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Title: Towards robust steganalysis : binary classifiers and large, heterogeneous data
Author: Lubenko, Ivans
Awarding Body: University of Oxford
Current Institution: University of Oxford
Date of Award: 2013
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The security of a steganography system is defined by our ability to detect it. It is of no surprise then that steganography and steganalysis both depend heavily on the accuracy and robustness of our detectors. This is especially true when real-world data is considered, due to its heterogeneity. The difficulty of such data manifests itself in a penalty that has periodically been reported to affect the performance of detectors built on binary classifiers; this is known as cover source mismatch. It remains unclear how the performance drop that is associated with cover source mismatch is mitigated or even measured. In this thesis we aim to show a robust methodology to empirically measure its effects on the detection accuracy of steganalysis classifiers. Some basic machine-learning based methods, which take their origin in domain adaptation, are proposed to counter it. Specifically, we test two hypotheses through an empirical investigation. First, that linear classifiers are more robust than non-linear classifiers to cover source mismatch in real-world data and, second, that linear classifiers are so robust that given sufficiently large mismatched training data they can equal the performance of any classifier trained on small matched data. With the help of theory we draw several nontrivial conclusions based on our results. The penalty from cover source mismatch may, in fact, be a combination of two types of error; estimation error and adaptation error. We show that relatedness between training and test data, as well as the choice of classifier, both have an impact on adaptation error, which, as we argue, ultimately defines a detector's robustness. This provides a novel framework for reasoning about what is required to improve the robustness of steganalysis detectors. Whilst our empirical results may be viewed as the first step towards this goal, we show that our approach provides clear advantages over earlier methods. To our knowledge this is the first study of this scale and structure.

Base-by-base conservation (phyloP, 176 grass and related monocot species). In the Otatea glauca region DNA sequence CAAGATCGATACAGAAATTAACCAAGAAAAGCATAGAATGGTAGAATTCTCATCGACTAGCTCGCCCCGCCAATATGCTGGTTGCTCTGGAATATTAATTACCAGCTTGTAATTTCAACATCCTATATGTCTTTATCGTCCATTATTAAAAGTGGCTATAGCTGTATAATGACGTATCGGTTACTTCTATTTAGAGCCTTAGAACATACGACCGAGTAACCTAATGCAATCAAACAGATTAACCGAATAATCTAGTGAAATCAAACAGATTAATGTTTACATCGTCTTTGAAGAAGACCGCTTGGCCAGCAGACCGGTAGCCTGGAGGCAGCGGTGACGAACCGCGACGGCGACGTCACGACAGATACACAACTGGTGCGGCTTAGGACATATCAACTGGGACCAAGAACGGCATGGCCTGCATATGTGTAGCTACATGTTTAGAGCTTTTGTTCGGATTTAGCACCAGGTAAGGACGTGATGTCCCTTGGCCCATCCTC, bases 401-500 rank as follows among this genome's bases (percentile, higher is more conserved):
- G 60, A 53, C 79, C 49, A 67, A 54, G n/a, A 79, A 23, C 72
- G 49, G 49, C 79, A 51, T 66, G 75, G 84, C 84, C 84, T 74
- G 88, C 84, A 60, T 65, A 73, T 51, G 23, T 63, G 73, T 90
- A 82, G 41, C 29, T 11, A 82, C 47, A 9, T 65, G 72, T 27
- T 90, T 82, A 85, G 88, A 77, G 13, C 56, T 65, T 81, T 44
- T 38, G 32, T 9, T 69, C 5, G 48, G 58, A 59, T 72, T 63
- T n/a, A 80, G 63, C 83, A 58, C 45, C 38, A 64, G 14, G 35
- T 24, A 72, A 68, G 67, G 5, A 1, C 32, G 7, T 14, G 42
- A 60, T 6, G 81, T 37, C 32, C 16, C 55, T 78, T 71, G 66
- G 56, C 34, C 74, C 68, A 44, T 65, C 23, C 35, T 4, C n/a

Supervisor: Ker, Andrew D. Sponsor: Engineering and Physical Sciences Research Council
Qualification Name: Thesis (Ph.D.) Qualification Level: Doctoral
EThOS ID:  DOI: Not available
Keywords: Computer security ; Pattern recognition (statistics) ; Steganalysis ; Computing ; Information Hiding ; steganography ; big data ; heterogeneous data ; machine learning ; domain adaptation